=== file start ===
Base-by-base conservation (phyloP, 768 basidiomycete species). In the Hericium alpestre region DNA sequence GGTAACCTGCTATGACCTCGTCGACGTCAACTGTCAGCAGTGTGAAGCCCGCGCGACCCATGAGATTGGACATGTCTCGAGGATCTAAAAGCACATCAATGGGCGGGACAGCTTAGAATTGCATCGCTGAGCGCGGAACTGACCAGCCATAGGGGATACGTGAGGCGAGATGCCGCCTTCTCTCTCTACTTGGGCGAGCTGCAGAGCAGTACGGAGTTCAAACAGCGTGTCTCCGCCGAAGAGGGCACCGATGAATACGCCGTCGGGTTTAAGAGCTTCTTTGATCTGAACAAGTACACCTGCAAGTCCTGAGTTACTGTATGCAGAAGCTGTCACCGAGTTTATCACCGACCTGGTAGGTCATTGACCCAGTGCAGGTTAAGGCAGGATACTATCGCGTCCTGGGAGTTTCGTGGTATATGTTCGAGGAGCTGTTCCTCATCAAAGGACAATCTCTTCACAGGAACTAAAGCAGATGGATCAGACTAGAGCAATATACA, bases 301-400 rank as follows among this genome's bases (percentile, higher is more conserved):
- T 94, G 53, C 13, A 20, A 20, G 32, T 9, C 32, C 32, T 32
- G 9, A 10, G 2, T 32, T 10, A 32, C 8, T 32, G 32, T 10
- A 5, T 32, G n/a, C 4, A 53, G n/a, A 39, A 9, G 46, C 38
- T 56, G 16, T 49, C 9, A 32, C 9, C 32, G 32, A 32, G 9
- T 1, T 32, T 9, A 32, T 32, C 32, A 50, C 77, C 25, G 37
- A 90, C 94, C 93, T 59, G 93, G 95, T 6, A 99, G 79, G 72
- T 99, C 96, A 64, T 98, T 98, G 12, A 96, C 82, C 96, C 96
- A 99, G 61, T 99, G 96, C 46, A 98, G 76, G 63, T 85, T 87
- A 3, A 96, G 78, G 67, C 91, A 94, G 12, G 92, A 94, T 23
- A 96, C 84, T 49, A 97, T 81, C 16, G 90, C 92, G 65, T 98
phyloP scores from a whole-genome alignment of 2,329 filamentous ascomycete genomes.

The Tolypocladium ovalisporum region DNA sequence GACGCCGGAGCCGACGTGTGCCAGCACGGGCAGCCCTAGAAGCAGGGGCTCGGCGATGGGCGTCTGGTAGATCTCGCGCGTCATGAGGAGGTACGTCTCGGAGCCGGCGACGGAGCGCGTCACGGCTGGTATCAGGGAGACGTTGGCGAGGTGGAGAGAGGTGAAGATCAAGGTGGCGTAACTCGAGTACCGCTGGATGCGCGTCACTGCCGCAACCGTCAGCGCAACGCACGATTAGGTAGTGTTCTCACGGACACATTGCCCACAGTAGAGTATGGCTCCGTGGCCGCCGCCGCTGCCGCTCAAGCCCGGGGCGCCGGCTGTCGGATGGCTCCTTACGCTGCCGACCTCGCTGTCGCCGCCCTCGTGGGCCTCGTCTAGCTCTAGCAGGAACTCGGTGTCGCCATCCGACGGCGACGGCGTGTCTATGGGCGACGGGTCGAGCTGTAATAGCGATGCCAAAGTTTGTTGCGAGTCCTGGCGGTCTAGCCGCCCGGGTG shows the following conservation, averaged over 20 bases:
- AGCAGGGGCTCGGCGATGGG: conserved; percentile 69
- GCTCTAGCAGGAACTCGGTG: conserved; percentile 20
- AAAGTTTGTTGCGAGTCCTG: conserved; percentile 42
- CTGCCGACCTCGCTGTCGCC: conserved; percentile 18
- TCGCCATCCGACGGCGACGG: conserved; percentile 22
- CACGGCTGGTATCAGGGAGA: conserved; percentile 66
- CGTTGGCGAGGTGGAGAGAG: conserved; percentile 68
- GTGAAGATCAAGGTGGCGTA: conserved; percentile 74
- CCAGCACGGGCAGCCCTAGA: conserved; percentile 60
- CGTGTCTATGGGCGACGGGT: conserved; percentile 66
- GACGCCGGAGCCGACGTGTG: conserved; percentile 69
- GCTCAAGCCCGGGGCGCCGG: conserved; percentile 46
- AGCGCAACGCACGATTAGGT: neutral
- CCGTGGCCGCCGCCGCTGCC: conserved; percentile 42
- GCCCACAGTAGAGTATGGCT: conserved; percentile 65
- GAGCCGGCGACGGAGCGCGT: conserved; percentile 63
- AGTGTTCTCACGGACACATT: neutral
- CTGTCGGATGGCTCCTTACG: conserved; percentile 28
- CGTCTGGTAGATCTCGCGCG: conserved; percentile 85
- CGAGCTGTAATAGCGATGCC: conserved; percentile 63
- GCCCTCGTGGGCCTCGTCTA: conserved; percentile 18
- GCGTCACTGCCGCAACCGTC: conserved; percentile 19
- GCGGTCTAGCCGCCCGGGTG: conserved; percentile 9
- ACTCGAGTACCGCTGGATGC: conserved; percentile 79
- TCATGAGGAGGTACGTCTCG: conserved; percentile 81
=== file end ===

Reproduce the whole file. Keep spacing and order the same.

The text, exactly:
Base-by-base conservation (phyloP, 768 basidiomycete species). In the Hericium alpestre region DNA sequence GGTAACCTGCTATGACCTCGTCGACGTCAACTGTCAGCAGTGTGAAGCCCGCGCGACCCATGAGATTGGACATGTCTCGAGGATCTAAAAGCACATCAATGGGCGGGACAGCTTAGAATTGCATCGCTGAGCGCGGAACTGACCAGCCATAGGGGATACGTGAGGCGAGATGCCGCCTTCTCTCTCTACTTGGGCGAGCTGCAGAGCAGTACGGAGTTCAAACAGCGTGTCTCCGCCGAAGAGGGCACCGATGAATACGCCGTCGGGTTTAAGAGCTTCTTTGATCTGAACAAGTACACCTGCAAGTCCTGAGTTACTGTATGCAGAAGCTGTCACCGAGTTTATCACCGACCTGGTAGGTCATTGACCCAGTGCAGGTTAAGGCAGGATACTATCGCGTCCTGGGAGTTTCGTGGTATATGTTCGAGGAGCTGTTCCTCATCAAAGGACAATCTCTTCACAGGAACTAAAGCAGATGGATCAGACTAGAGCAATATACA, bases 301-400 rank as follows among this genome's bases (percentile, higher is more conserved):
- T 94, G 53, C 13, A 20, A 20, G 32, T 9, C 32, C 32, T 32
- G 9, A 10, G 2, T 32, T 10, A 32, C 8, T 32, G 32, T 10
- A 5, T 32, G n/a, C 4, A 53, G n/a, A 39, A 9, G 46, C 38
- T 56, G 16, T 49, C 9, A 32, C 9, C 32, G 32, A 32, G 9
- T 1, T 32, T 9, A 32, T 32, C 32, A 50, C 77, C 25, G 37
- A 90, C 94, C 93, T 59, G 93, G 95, T 6, A 99, G 79, G 72
- T 99, C 96, A 64, T 98, T 98, G 12, A 96, C 82, C 96, C 96
- A 99, G 61, T 99, G 96, C 46, A 98, G 76, G 63, T 85, T 87
- A 3, A 96, G 78, G 67, C 91, A 94, G 12, G 92, A 94, T 23
- A 96, C 84, T 49, A 97, T 81, C 16, G 90, C 92, G 65, T 98
phyloP scores from a whole-genome alignment of 2,329 filamentous ascomycete genomes.

The Tolypocladium ovalisporum region DNA sequence GACGCCGGAGCCGACGTGTGCCAGCACGGGCAGCCCTAGAAGCAGGGGCTCGGCGATGGGCGTCTGGTAGATCTCGCGCGTCATGAGGAGGTACGTCTCGGAGCCGGCGACGGAGCGCGTCACGGCTGGTATCAGGGAGACGTTGGCGAGGTGGAGAGAGGTGAAGATCAAGGTGGCGTAACTCGAGTACCGCTGGATGCGCGTCACTGCCGCAACCGTCAGCGCAACGCACGATTAGGTAGTGTTCTCACGGACACATTGCCCACAGTAGAGTATGGCTCCGTGGCCGCCGCCGCTGCCGCTCAAGCCCGGGGCGCCGGCTGTCGGATGGCTCCTTACGCTGCCGACCTCGCTGTCGCCGCCCTCGTGGGCCTCGTCTAGCTCTAGCAGGAACTCGGTGTCGCCATCCGACGGCGACGGCGTGTCTATGGGCGACGGGTCGAGCTGTAATAGCGATGCCAAAGTTTGTTGCGAGTCCTGGCGGTCTAGCCGCCCGGGTG shows the following conservation, averaged over 20 bases:
- AGCAGGGGCTCGGCGATGGG: conserved; percentile 69
- GCTCTAGCAGGAACTCGGTG: conserved; percentile 20
- AAAGTTTGTTGCGAGTCCTG: conserved; percentile 42
- CTGCCGACCTCGCTGTCGCC: conserved; percentile 18
- TCGCCATCCGACGGCGACGG: conserved; percentile 22
- CACGGCTGGTATCAGGGAGA: conserved; percentile 66
- CGTTGGCGAGGTGGAGAGAG: conserved; percentile 68
- GTGAAGATCAAGGTGGCGTA: conserved; percentile 74
- CCAGCACGGGCAGCCCTAGA: conserved; percentile 60
- CGTGTCTATGGGCGACGGGT: conserved; percentile 66
- GACGCCGGAGCCGACGTGTG: conserved; percentile 69
- GCTCAAGCCCGGGGCGCCGG: conserved; percentile 46
- AGCGCAACGCACGATTAGGT: neutral
- CCGTGGCCGCCGCCGCTGCC: conserved; percentile 42
- GCCCACAGTAGAGTATGGCT: conserved; percentile 65
- GAGCCGGCGACGGAGCGCGT: conserved; percentile 63
- AGTGTTCTCACGGACACATT: neutral
- CTGTCGGATGGCTCCTTACG: conserved; percentile 28
- CGTCTGGTAGATCTCGCGCG: conserved; percentile 85
- CGAGCTGTAATAGCGATGCC: conserved; percentile 63
- GCCCTCGTGGGCCTCGTCTA: conserved; percentile 18
- GCGTCACTGCCGCAACCGTC: conserved; percentile 19
- GCGGTCTAGCCGCCCGGGTG: conserved; percentile 9
- ACTCGAGTACCGCTGGATGC: conserved; percentile 79
- TCATGAGGAGGTACGTCTCG: conserved; percentile 81